Voluntary Contributions to Informal Activities Producing Public Goods: Can These be Induced by Government and Other Formal Sector Agents?
Some Evidence from Indonesian Posyandus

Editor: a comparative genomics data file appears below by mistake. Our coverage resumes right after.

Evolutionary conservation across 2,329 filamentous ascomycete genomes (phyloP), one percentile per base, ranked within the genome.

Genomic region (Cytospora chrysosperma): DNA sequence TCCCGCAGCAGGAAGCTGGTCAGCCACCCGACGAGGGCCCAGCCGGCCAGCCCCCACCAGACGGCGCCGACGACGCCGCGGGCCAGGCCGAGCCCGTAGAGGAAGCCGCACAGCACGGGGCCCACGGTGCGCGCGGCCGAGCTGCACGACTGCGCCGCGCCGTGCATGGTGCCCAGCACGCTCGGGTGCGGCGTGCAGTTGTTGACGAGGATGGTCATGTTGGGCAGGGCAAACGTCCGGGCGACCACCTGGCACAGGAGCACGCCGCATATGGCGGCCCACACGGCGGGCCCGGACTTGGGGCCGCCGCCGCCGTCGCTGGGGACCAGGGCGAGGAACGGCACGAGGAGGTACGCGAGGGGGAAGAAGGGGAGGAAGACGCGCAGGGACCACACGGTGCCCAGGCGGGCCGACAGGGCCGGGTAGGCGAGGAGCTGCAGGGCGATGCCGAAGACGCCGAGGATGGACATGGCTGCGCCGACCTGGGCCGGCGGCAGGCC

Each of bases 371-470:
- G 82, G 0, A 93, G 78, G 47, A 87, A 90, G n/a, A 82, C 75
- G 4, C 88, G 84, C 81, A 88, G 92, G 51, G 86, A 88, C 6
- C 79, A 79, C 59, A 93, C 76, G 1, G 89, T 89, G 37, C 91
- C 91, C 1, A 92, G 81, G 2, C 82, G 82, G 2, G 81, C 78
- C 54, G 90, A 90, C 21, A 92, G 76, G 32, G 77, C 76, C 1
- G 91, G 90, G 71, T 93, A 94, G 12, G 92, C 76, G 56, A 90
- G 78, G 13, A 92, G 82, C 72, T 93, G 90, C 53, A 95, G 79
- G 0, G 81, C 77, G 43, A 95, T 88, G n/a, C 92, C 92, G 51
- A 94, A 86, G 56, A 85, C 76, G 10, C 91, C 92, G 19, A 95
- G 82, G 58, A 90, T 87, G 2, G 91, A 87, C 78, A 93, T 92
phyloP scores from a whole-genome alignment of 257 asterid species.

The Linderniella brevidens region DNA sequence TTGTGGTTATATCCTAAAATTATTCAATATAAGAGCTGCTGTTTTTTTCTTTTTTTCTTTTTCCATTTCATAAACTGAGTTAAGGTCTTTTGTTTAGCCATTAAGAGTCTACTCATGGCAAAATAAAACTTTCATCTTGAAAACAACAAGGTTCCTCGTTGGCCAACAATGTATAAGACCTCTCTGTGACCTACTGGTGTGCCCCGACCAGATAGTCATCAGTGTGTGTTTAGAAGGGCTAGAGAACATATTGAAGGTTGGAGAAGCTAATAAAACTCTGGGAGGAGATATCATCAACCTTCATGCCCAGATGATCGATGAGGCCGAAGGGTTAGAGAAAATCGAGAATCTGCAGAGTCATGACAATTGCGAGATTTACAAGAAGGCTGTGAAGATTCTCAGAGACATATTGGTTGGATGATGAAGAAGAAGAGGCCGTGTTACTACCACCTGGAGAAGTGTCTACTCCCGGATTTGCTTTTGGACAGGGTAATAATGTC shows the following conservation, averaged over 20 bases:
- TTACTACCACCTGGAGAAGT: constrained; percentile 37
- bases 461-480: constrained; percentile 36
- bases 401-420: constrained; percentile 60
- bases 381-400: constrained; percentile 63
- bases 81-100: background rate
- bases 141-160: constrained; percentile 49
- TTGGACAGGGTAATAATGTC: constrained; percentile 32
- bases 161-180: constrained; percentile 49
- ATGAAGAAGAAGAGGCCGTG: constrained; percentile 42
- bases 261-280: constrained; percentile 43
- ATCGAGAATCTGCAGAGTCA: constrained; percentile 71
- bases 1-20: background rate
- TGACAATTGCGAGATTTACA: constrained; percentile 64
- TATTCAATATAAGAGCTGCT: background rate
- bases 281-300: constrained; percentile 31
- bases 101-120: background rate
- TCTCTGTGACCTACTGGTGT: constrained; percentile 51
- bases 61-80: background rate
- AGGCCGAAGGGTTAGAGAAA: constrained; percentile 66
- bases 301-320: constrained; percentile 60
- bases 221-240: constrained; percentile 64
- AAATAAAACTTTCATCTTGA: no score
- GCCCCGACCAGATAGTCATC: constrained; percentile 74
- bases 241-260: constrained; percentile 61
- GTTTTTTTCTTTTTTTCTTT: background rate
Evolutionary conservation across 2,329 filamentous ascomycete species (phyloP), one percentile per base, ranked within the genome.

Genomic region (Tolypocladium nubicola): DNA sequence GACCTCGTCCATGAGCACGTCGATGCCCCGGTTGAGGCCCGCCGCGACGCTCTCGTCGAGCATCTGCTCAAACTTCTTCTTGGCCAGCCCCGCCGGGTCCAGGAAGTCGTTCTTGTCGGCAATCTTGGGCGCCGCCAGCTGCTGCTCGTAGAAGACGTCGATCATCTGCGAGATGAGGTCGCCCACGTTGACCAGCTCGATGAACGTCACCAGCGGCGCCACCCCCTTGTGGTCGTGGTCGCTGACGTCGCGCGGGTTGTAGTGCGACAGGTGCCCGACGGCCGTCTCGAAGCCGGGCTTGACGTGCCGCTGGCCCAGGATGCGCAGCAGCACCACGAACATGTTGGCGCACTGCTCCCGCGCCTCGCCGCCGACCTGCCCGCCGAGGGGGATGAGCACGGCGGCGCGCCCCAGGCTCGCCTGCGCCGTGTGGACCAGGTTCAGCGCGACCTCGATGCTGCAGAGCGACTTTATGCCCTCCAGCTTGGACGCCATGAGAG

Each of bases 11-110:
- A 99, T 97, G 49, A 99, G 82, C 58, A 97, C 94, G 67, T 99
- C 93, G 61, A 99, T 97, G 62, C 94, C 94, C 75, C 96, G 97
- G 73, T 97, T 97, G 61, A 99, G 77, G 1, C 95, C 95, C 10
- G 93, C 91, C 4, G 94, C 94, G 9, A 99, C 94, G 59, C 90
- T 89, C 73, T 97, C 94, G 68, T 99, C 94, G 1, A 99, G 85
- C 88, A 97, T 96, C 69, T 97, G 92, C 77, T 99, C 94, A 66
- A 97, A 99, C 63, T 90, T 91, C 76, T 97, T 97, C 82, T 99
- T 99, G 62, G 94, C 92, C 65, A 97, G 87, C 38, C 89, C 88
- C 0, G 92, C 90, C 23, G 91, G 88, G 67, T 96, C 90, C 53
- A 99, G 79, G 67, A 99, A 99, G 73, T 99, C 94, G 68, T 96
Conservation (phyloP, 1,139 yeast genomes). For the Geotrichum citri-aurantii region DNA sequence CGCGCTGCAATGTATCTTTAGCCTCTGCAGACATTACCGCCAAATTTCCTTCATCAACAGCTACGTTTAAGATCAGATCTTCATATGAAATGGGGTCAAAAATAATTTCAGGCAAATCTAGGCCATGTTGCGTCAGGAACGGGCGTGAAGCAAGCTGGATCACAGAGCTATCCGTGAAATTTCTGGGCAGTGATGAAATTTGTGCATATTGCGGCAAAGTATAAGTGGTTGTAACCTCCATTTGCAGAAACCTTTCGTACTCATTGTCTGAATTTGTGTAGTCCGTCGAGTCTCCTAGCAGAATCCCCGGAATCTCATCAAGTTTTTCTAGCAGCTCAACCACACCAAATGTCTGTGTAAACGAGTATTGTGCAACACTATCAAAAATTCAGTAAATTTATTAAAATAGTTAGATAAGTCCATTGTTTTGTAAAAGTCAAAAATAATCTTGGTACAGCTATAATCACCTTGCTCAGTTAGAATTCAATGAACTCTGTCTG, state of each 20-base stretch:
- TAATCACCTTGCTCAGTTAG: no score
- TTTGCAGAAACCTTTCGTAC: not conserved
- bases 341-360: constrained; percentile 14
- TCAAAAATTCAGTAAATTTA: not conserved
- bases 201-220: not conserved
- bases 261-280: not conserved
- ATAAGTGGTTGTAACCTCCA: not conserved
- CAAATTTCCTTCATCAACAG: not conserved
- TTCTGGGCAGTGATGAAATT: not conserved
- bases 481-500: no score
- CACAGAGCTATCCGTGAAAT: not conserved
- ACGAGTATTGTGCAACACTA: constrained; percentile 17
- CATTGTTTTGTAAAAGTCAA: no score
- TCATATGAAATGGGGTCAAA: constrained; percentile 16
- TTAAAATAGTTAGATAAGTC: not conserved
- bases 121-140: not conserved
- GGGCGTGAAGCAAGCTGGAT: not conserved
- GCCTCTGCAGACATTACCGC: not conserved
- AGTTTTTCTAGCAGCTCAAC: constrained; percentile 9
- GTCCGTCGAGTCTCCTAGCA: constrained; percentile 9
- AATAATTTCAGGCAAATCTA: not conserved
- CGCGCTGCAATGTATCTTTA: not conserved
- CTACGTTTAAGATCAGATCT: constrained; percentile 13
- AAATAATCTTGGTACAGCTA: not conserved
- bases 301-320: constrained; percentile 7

This study attempts to determine the extent to which human potential may be unlocked by government or other formal sector actions that induce voluntary contributions by individuals to the activities of Indonesia’s posyandus or village health posts. Posyandus have been an important feature of Indonesia’s public health system and have contributed substantially to the country’s success in lowering infant and child mortality rates at low cost. Our analysis of links between formal activity and voluntary contributions to posyandus is conducted at two levels: individuals and posyandus, and with two different indicators at each level. Our empirical results take advantage of data from all three waves of the Indonesian Family Life Survey (IFLS), i.e., IFLS1, IFLS2 and IFLS3. At each level of analysis there is evidence that voluntary contributions and effective service provision can be positively affected by formal sector intervention. Both community level characteristics, such as income per capita, income inequality, ethnic and religious diversity, and household and individual characteristics have different effects on the different outcome variables at both levels of analysis. The results demonstrate that appropriately designed formal sector interventions can induce voluntary inputs and, through the public goods produced, they can unlock the human potential.